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Impaired BCAA catabolism in adipose tissues promotes age-associated metabolic derangement

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Han, Hye-Sook; Ahn, Eunyong; Park, Eun Seo; Huh, Tom; Choi, Seri; Kwon, Yongmin; Choi, Byeong Hun; Lee, Jueun; Choi, Yoon Ha; Jeong, Yujin L.; Lee, Gwang Bin; Kim, Minji; Seong, Je Kyung; Shin, Hyun Mu; Kim, Hang-Rae; Moon, Myeong Hee; Kim, Jong Kyoung; Hwang, Geum-Sook; Koo, Seung-Hoi

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Nature Aging, Vol.3 No.8, pp.982-+
Adipose tissues are central in controlling metabolic homeostasis and failure in their preservation is associated with age-related metabolic disorders. The exact role of mature adipocytes in this phenomenon remains elusive. Here we describe the role of adipose branched-chain amino acid (BCAA) catabolism in this process. We found that adipocyte-specific Crtc2 knockout protected mice from age-associated metabolic decline. Multiomics analysis revealed that BCAA catabolism was impaired in aged visceral adipose tissues, leading to the activation of mechanistic target of rapamycin complex (mTORC1) signaling and the resultant cellular senescence, which was restored by Crtc2 knockout in adipocytes. Using single-cell RNA sequencing analysis, we found that age-associated decline in adipogenic potential of visceral adipose tissues was reinstated by Crtc2 knockout, via the reduction of BCAA-mTORC1 senescence-associated secretory phenotype axis. Collectively, we propose that perturbation of BCAA catabolism by CRTC2 is critical in instigating age-associated remodeling of adipose tissue and the resultant metabolic decline in vivo. Adipose tissue has an important role in metabolic homeostasis and undergoes age-related changes contributing to metabolic decline, via mechanisms that remain incompletely explored. Here the authors show that Crtc2 deficiency in adipocytes protects against age-related hyperactivation of the BCAA-mTORC1 axis and metabolic alterations.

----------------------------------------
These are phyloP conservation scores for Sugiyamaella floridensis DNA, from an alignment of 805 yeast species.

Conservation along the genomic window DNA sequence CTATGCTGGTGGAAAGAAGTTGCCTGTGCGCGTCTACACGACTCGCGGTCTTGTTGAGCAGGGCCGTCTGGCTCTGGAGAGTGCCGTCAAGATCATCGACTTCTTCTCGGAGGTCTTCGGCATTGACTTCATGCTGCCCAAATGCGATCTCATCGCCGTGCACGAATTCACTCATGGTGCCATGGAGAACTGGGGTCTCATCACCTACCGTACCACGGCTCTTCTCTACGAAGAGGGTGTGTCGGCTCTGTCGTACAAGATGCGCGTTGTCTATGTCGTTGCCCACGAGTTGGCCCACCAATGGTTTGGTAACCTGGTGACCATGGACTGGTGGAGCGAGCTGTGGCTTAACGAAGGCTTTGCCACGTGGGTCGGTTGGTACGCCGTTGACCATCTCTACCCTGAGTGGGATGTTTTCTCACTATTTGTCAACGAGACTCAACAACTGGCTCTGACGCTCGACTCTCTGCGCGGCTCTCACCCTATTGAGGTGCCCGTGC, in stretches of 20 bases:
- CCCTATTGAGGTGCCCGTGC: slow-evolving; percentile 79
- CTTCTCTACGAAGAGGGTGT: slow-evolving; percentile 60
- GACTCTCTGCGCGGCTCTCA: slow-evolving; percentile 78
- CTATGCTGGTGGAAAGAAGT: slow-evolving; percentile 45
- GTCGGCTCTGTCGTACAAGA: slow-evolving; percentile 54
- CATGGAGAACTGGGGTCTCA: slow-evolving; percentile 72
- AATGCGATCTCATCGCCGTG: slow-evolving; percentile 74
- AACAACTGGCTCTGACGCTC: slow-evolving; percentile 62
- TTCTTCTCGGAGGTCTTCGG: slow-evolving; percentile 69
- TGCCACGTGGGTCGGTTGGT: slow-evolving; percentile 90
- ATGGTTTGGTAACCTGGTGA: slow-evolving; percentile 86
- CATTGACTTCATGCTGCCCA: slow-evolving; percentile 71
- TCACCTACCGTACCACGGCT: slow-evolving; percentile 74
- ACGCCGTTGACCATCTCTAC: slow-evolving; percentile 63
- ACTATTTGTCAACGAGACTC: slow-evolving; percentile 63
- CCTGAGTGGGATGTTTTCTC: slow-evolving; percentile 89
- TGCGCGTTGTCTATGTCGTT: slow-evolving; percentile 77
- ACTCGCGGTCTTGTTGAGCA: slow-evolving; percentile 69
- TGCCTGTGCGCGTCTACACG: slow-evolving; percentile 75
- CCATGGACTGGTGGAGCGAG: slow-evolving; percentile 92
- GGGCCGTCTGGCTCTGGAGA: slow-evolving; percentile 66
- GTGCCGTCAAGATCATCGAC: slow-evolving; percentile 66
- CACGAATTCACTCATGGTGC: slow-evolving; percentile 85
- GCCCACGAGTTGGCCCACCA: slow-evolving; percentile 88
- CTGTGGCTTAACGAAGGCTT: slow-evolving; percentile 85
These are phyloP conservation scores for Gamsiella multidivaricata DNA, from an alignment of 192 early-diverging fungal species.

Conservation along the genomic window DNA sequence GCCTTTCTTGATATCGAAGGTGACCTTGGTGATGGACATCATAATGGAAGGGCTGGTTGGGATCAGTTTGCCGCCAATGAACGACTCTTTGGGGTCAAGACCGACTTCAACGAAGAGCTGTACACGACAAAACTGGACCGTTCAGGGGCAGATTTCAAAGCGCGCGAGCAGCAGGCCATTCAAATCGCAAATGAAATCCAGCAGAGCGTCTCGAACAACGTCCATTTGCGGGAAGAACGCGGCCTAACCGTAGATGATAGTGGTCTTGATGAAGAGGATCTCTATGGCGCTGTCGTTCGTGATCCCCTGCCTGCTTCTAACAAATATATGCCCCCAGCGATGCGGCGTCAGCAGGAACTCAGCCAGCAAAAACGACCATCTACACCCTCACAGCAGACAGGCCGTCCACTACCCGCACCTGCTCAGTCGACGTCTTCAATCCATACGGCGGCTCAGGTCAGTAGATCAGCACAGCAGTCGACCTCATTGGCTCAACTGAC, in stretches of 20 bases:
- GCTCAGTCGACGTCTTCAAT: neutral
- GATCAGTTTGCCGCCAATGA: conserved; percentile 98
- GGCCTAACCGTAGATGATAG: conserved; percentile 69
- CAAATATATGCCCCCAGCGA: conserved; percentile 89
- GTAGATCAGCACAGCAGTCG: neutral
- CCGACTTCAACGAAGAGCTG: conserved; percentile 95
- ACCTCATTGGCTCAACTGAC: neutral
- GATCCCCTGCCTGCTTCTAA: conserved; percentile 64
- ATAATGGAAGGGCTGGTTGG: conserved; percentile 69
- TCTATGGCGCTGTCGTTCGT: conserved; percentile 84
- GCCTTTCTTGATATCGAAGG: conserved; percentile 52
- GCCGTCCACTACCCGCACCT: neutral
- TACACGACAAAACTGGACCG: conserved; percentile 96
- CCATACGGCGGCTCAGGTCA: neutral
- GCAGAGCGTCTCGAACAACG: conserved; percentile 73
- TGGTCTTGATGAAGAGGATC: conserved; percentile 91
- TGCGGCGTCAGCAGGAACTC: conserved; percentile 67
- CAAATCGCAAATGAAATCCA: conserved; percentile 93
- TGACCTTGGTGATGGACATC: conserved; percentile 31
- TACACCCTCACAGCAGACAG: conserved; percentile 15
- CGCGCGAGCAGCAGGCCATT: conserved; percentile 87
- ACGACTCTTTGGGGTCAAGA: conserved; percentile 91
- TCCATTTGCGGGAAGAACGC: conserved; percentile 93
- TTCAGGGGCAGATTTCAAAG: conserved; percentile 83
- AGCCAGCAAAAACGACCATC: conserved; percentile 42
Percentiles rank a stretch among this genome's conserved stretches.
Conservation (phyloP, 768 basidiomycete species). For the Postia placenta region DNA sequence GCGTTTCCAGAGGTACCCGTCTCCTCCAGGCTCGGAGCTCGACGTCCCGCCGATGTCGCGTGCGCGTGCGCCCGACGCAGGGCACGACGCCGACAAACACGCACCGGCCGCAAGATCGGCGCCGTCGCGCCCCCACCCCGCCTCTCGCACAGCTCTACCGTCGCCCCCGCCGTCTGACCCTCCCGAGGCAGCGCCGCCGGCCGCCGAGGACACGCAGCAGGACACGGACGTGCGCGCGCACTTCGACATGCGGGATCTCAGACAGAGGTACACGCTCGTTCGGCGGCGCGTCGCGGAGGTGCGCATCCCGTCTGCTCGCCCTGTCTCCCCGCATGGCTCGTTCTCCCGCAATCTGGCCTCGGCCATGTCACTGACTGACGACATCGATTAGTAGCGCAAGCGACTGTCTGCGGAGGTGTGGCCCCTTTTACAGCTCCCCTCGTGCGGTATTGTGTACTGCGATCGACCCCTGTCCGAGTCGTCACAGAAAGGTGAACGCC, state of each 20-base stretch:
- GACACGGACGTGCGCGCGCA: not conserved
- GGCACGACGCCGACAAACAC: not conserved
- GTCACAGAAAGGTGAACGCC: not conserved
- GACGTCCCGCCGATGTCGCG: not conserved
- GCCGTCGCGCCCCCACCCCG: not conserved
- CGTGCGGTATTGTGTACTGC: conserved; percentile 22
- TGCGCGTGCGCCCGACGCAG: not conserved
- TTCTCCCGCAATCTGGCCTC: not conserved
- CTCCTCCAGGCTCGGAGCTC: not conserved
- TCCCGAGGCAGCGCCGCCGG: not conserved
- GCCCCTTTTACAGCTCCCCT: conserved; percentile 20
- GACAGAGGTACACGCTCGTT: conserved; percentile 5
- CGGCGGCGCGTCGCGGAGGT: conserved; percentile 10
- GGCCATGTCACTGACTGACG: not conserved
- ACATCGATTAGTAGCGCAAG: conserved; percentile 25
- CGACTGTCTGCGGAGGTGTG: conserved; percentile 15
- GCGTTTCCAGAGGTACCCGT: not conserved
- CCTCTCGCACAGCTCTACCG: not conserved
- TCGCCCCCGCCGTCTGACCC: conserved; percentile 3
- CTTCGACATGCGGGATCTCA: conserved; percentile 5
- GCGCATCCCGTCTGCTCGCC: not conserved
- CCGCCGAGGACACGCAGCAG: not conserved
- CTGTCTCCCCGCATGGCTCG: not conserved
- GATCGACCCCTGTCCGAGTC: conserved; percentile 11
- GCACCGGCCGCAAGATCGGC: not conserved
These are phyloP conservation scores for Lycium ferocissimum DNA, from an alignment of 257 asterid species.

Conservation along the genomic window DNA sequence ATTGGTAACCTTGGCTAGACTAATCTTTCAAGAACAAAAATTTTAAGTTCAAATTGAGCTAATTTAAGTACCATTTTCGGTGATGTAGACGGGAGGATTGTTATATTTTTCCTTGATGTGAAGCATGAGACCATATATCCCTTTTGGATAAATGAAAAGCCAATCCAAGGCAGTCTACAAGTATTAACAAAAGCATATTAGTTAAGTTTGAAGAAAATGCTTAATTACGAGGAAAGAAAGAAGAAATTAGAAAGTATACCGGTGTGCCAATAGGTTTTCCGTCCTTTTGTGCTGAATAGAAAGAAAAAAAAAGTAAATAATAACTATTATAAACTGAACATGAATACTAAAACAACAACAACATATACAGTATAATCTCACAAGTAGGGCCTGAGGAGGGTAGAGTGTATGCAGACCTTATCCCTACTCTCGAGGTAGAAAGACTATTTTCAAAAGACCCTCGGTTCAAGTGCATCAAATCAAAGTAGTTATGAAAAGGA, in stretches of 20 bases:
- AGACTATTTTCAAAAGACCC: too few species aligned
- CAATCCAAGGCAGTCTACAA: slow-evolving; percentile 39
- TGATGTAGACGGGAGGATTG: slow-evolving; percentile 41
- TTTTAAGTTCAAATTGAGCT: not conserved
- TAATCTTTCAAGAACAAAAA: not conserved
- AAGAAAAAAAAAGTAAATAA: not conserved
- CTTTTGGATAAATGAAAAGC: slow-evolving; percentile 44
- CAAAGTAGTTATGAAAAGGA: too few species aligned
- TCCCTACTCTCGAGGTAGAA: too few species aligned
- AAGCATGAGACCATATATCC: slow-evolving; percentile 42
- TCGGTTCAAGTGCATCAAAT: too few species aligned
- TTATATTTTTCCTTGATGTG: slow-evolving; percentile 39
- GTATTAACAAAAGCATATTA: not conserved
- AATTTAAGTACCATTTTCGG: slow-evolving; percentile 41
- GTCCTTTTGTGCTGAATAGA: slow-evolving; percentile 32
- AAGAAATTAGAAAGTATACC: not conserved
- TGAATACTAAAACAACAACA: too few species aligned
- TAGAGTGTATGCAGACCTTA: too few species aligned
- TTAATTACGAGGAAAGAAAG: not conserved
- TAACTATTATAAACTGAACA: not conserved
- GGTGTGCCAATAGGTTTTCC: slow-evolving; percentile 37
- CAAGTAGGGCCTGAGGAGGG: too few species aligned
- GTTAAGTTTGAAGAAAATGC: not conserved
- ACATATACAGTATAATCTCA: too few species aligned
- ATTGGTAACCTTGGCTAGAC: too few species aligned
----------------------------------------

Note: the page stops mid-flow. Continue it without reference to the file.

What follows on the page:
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Research Area Function, Immune modulation by metabolites, T-cell anergy, differentiation of memory CD8+ T cells, metabolism


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